Stroke Rehabilitation Programs

Rehabilitation of the patient with a stroke begins during the acute treatment phase. As the patient's condition improves, a more extensive rehabilitation program is often begun.

The outlook for stroke patients today is more hopeful than ever due to advances in both stroke treatment and rehabilitation. Stroke rehabilitation works best when the patient, family, and rehabilitation staff works together as a team. Family members must learn about impairments and disabilities caused by the stroke and how to help the patient achieve optimal function again.

The goal of stroke rehabilitation is to help the patient return to the highest level of function and independence possible, while improving the overall quality of life — physically, emotionally, and socially. Rehabilitation is designed to meet each person's specific needs; therefore, each program is different. Some general treatment components for stroke rehabilitation programs include the following: 
          - Treating the basic disease and preventing complications 
          - Treating the disability and improving function
          - Providing adaptive tools and altering the environment
          - Teaching the patient and family and helping them adapt to lifestyle changes

Stroke can cause several types of disabilities: paralysis or problems controlling movement such as walking or balance and/or swallowing; sensory (ability to feel touch, pain, temperature, or position) disturbances; difficulty using or understanding language; thinking and memory problems, and emotional disturbances. Stroke rehabilitation can help you recover from the effects of stroke, relearn skills, and new ways to perform tasks and depends on many variables, including the following:
          - Cause, location, and severity of stroke
          - Type and degree of any impairments and disabilities from the stroke
          - Overall health of the patient
           - Family support

Areas covered in stroke rehabilitation programs may include:

Patient need                                                    Example
Self-care skills, including activities                   Feeding, grooming, bathing, dressing,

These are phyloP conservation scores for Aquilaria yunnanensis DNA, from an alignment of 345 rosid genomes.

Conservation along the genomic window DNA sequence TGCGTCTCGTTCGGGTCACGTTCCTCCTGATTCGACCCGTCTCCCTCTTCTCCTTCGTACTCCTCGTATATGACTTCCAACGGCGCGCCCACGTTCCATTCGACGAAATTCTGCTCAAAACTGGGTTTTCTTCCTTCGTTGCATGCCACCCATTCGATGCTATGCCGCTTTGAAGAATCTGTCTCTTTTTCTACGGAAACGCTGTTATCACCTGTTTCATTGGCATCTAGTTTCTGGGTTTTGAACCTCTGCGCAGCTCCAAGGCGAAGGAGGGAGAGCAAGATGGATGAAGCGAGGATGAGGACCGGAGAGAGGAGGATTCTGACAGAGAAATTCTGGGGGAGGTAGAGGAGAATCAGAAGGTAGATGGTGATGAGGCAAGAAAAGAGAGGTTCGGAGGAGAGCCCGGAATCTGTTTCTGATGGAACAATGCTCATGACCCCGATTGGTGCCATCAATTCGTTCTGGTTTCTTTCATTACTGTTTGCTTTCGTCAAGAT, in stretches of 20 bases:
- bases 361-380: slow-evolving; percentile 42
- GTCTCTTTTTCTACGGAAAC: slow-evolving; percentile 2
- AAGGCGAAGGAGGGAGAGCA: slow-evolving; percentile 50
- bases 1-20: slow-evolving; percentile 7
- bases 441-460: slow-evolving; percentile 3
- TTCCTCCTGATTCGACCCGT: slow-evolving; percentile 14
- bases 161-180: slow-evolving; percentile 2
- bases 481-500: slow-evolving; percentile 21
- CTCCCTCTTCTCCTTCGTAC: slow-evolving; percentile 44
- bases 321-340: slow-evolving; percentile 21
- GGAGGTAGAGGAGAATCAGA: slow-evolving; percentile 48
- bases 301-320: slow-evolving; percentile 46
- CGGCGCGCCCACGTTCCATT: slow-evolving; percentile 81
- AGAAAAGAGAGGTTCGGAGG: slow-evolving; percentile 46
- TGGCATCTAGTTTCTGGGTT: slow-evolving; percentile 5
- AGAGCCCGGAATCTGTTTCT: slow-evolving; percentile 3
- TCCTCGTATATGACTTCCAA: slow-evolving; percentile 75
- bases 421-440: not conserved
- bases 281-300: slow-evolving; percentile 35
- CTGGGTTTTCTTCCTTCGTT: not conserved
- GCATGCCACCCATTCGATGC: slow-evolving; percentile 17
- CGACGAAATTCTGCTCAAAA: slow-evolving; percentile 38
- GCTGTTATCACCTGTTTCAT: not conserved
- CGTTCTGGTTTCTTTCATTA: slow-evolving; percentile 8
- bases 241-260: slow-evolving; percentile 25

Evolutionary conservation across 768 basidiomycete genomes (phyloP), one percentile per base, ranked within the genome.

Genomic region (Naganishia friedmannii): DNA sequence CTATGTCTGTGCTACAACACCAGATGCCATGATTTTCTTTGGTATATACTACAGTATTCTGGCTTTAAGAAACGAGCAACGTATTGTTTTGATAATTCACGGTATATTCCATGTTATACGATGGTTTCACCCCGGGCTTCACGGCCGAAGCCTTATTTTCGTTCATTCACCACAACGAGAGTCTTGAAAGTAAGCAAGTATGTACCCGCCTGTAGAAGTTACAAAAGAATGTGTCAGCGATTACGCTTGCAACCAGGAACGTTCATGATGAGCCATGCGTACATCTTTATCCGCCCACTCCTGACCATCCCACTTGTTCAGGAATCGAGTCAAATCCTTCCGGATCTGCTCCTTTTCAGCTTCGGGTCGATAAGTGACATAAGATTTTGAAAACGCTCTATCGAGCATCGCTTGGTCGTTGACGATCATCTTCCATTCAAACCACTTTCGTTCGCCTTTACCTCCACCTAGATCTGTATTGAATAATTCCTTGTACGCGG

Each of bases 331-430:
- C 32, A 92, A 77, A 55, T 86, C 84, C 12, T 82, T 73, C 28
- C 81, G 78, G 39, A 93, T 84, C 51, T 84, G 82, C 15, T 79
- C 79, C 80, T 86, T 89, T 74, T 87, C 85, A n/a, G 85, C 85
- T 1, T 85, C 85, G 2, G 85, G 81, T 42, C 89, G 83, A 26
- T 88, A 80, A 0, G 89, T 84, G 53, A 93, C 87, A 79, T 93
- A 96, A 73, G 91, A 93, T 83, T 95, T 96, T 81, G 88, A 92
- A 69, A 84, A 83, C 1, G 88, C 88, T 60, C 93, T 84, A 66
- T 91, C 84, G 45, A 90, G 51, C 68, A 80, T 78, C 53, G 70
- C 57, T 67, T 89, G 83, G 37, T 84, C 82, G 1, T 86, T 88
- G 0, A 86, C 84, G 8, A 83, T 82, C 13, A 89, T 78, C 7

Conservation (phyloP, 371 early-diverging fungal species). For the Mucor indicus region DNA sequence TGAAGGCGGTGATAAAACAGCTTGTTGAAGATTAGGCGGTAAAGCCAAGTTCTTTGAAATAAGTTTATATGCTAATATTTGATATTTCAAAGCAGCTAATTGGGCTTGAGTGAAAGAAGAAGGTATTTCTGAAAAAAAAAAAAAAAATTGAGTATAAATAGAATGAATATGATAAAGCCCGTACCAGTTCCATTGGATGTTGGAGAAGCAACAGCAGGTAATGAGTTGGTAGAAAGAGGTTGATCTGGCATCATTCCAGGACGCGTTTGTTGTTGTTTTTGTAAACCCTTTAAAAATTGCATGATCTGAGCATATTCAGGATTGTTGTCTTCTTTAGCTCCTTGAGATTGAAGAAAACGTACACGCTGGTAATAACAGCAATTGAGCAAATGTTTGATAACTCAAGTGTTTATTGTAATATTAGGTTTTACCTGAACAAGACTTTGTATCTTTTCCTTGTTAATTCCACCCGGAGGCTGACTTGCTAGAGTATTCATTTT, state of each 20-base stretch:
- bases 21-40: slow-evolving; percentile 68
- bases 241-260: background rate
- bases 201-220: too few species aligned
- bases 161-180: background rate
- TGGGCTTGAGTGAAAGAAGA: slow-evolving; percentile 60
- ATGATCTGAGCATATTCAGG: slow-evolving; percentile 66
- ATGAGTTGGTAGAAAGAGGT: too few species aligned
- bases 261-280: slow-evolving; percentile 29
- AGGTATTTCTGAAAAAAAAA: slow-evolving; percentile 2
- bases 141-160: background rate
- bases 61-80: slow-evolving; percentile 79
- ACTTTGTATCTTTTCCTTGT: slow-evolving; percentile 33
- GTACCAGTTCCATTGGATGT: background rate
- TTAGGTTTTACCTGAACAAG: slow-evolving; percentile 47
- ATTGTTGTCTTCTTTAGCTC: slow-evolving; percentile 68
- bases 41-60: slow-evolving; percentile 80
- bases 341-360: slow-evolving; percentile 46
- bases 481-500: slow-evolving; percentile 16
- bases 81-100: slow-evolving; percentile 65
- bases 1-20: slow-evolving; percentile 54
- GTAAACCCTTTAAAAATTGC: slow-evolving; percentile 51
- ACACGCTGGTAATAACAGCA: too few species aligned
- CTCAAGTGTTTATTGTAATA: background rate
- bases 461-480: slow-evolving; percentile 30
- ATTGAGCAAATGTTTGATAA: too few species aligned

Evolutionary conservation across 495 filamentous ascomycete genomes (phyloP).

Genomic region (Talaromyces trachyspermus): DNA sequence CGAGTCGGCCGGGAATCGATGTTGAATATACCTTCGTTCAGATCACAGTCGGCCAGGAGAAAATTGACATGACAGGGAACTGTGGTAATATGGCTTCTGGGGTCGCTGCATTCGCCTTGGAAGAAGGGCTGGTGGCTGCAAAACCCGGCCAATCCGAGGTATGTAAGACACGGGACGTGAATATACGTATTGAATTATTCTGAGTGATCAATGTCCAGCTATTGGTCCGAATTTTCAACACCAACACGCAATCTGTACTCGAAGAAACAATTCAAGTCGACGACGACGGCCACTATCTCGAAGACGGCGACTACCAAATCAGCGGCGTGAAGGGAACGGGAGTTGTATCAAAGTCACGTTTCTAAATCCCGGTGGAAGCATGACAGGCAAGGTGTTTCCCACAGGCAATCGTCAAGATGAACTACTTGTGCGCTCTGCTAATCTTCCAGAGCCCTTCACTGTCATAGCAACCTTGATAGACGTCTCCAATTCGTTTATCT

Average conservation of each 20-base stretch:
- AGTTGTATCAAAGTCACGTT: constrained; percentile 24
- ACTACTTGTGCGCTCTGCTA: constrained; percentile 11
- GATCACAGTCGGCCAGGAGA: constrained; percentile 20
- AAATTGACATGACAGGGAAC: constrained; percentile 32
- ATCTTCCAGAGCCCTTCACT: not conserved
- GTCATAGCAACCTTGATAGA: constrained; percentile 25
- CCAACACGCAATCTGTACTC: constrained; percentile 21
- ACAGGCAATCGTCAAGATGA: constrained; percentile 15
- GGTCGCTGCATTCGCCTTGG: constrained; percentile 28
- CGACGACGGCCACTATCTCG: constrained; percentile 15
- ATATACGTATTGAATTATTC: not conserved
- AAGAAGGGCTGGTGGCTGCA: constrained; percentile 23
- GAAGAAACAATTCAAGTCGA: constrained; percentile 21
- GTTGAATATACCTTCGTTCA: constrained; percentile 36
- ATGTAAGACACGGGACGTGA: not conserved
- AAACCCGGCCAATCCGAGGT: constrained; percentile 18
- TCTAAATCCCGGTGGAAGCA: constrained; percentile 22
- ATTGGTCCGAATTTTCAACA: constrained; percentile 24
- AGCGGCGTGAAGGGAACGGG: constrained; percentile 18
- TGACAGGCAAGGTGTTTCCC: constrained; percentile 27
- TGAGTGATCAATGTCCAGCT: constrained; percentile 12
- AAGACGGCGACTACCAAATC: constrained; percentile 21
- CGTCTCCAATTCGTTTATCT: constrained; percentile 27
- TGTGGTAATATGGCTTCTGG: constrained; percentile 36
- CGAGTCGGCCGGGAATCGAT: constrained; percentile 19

of daily living (ADLs)                                         toileting, and sexual functioning

Mobility skills                                                    Walking, transfers, and self-propelling
                                                                         a wheelchair

Communication skills                                       Speech, writing, and alternative methods
                                                                         of communication

Cognitive skills                                                 Memory, concentration, judgment,
                                                                         problem solving, and organizational skills

Socialization skills                                            Interacting with others at home and within
                                                                         the community

Vocational training                                           Work-related skills

Pain management                                           Medications and alternative methods of
                                                                        managing pain

Psychological testing                                      Identifying problems and solutions with
                                                                        thinking, behavioral, and emotional issues

Family support                                                Assistance with adapting to lifestyle
                                                                       changes, financial concerns, and
                                                                      discharge planning

Education                                                      Patient and family education and training
                                                                      about stroke, medical care, and adaptive

The Stroke Rehabilitation Team
The stroke rehabilitation team revolves around the patient and family and helps set short- and long-term treatment goals for recovery. Many skilled professionals are part of the neurology rehabilitation team, including any or all of the following:
Critical care nurse
Other specialty doctors
Rehabilitation specialists
Physical therapist
Occupational therapist
Speech/language pathologist
Registered dietitian
Social worker
Case manager
Recreation therapist
Vocational counselor

Types of Stroke Rehabilitation Programs

There are a variety of stroke treatment programs, including the following:
Acute rehabilitation programs
Subacute rehabilitation programs
Long-term care rehabilitation programs
Home health rehabilitation programs

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